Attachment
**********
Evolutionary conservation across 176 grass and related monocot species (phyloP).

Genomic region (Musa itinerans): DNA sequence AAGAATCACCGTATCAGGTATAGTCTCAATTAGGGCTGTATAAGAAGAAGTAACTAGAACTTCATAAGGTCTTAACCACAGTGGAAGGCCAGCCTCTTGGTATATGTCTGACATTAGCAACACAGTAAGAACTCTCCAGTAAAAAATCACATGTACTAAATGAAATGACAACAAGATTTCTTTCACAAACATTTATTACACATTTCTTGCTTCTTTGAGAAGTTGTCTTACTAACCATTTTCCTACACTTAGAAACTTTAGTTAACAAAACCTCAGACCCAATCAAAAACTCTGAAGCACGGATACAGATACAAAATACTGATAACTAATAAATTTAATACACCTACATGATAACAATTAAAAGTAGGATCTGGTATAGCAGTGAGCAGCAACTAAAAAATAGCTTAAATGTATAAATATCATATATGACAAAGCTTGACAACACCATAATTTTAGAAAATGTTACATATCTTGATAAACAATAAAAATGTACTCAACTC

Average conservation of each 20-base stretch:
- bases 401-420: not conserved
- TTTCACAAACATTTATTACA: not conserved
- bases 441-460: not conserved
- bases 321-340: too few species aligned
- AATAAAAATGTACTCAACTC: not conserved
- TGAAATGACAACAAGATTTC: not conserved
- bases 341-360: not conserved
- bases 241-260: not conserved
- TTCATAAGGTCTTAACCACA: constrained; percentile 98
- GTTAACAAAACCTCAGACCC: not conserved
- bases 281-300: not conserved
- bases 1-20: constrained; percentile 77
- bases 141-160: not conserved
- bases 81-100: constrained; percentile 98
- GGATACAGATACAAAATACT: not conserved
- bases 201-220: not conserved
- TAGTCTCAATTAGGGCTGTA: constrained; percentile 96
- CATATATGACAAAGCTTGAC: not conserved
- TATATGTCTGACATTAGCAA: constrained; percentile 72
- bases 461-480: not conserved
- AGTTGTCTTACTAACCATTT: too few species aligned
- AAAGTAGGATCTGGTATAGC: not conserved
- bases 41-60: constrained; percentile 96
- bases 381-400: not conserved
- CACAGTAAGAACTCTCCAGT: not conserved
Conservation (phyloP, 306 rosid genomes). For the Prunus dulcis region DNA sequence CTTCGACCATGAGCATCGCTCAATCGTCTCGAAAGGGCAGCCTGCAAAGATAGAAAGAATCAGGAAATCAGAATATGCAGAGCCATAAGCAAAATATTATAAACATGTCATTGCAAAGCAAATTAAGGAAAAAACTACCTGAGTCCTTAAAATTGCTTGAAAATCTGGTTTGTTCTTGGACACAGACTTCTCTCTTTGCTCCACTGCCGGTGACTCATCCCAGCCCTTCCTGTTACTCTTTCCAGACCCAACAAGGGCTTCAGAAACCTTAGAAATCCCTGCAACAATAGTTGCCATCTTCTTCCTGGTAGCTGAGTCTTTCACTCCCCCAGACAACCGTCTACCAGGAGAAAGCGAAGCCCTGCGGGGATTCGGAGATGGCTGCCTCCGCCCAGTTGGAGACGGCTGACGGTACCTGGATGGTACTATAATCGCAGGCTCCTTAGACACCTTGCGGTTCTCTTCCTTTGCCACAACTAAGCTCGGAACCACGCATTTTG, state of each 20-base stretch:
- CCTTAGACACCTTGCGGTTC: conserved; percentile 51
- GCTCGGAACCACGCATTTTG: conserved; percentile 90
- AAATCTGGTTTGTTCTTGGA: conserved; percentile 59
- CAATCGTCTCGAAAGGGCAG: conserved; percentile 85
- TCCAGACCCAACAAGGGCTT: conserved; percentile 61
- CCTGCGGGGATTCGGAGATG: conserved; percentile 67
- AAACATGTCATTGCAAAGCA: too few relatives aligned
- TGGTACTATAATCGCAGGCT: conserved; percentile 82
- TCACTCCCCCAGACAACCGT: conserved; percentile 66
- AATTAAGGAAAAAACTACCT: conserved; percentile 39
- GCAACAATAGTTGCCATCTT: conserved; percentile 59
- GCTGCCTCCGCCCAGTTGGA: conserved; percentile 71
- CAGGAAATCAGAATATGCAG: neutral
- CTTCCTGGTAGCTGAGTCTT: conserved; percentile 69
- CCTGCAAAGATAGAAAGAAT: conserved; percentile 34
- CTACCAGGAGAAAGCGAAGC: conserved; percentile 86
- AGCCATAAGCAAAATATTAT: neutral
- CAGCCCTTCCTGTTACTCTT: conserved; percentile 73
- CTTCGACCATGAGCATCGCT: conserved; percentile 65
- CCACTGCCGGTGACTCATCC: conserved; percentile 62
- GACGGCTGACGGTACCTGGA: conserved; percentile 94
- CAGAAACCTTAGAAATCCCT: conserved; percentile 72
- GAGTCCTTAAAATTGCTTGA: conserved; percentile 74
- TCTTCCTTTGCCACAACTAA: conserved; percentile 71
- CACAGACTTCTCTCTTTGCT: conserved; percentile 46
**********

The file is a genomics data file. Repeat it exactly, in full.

Evolutionary conservation across 176 grass and related monocot species (phyloP).

Genomic region (Musa itinerans): DNA sequence AAGAATCACCGTATCAGGTATAGTCTCAATTAGGGCTGTATAAGAAGAAGTAACTAGAACTTCATAAGGTCTTAACCACAGTGGAAGGCCAGCCTCTTGGTATATGTCTGACATTAGCAACACAGTAAGAACTCTCCAGTAAAAAATCACATGTACTAAATGAAATGACAACAAGATTTCTTTCACAAACATTTATTACACATTTCTTGCTTCTTTGAGAAGTTGTCTTACTAACCATTTTCCTACACTTAGAAACTTTAGTTAACAAAACCTCAGACCCAATCAAAAACTCTGAAGCACGGATACAGATACAAAATACTGATAACTAATAAATTTAATACACCTACATGATAACAATTAAAAGTAGGATCTGGTATAGCAGTGAGCAGCAACTAAAAAATAGCTTAAATGTATAAATATCATATATGACAAAGCTTGACAACACCATAATTTTAGAAAATGTTACATATCTTGATAAACAATAAAAATGTACTCAACTC

Average conservation of each 20-base stretch:
- bases 401-420: not conserved
- TTTCACAAACATTTATTACA: not conserved
- bases 441-460: not conserved
- bases 321-340: too few species aligned
- AATAAAAATGTACTCAACTC: not conserved
- TGAAATGACAACAAGATTTC: not conserved
- bases 341-360: not conserved
- bases 241-260: not conserved
- TTCATAAGGTCTTAACCACA: constrained; percentile 98
- GTTAACAAAACCTCAGACCC: not conserved
- bases 281-300: not conserved
- bases 1-20: constrained; percentile 77
- bases 141-160: not conserved
- bases 81-100: constrained; percentile 98
- GGATACAGATACAAAATACT: not conserved
- bases 201-220: not conserved
- TAGTCTCAATTAGGGCTGTA: constrained; percentile 96
- CATATATGACAAAGCTTGAC: not conserved
- TATATGTCTGACATTAGCAA: constrained; percentile 72
- bases 461-480: not conserved
- AGTTGTCTTACTAACCATTT: too few species aligned
- AAAGTAGGATCTGGTATAGC: not conserved
- bases 41-60: constrained; percentile 96
- bases 381-400: not conserved
- CACAGTAAGAACTCTCCAGT: not conserved
Conservation (phyloP, 306 rosid genomes). For the Prunus dulcis region DNA sequence CTTCGACCATGAGCATCGCTCAATCGTCTCGAAAGGGCAGCCTGCAAAGATAGAAAGAATCAGGAAATCAGAATATGCAGAGCCATAAGCAAAATATTATAAACATGTCATTGCAAAGCAAATTAAGGAAAAAACTACCTGAGTCCTTAAAATTGCTTGAAAATCTGGTTTGTTCTTGGACACAGACTTCTCTCTTTGCTCCACTGCCGGTGACTCATCCCAGCCCTTCCTGTTACTCTTTCCAGACCCAACAAGGGCTTCAGAAACCTTAGAAATCCCTGCAACAATAGTTGCCATCTTCTTCCTGGTAGCTGAGTCTTTCACTCCCCCAGACAACCGTCTACCAGGAGAAAGCGAAGCCCTGCGGGGATTCGGAGATGGCTGCCTCCGCCCAGTTGGAGACGGCTGACGGTACCTGGATGGTACTATAATCGCAGGCTCCTTAGACACCTTGCGGTTCTCTTCCTTTGCCACAACTAAGCTCGGAACCACGCATTTTG, state of each 20-base stretch:
- CCTTAGACACCTTGCGGTTC: conserved; percentile 51
- GCTCGGAACCACGCATTTTG: conserved; percentile 90
- AAATCTGGTTTGTTCTTGGA: conserved; percentile 59
- CAATCGTCTCGAAAGGGCAG: conserved; percentile 85
- TCCAGACCCAACAAGGGCTT: conserved; percentile 61
- CCTGCGGGGATTCGGAGATG: conserved; percentile 67
- AAACATGTCATTGCAAAGCA: too few relatives aligned
- TGGTACTATAATCGCAGGCT: conserved; percentile 82
- TCACTCCCCCAGACAACCGT: conserved; percentile 66
- AATTAAGGAAAAAACTACCT: conserved; percentile 39
- GCAACAATAGTTGCCATCTT: conserved; percentile 59
- GCTGCCTCCGCCCAGTTGGA: conserved; percentile 71
- CAGGAAATCAGAATATGCAG: neutral
- CTTCCTGGTAGCTGAGTCTT: conserved; percentile 69
- CCTGCAAAGATAGAAAGAAT: conserved; percentile 34
- CTACCAGGAGAAAGCGAAGC: conserved; percentile 86
- AGCCATAAGCAAAATATTAT: neutral
- CAGCCCTTCCTGTTACTCTT: conserved; percentile 73
- CTTCGACCATGAGCATCGCT: conserved; percentile 65
- CCACTGCCGGTGACTCATCC: conserved; percentile 62
- GACGGCTGACGGTACCTGGA: conserved; percentile 94
- CAGAAACCTTAGAAATCCCT: conserved; percentile 72
- GAGTCCTTAAAATTGCTTGA: conserved; percentile 74
- TCTTCCTTTGCCACAACTAA: conserved; percentile 71
- CACAGACTTCTCTCTTTGCT: conserved; percentile 46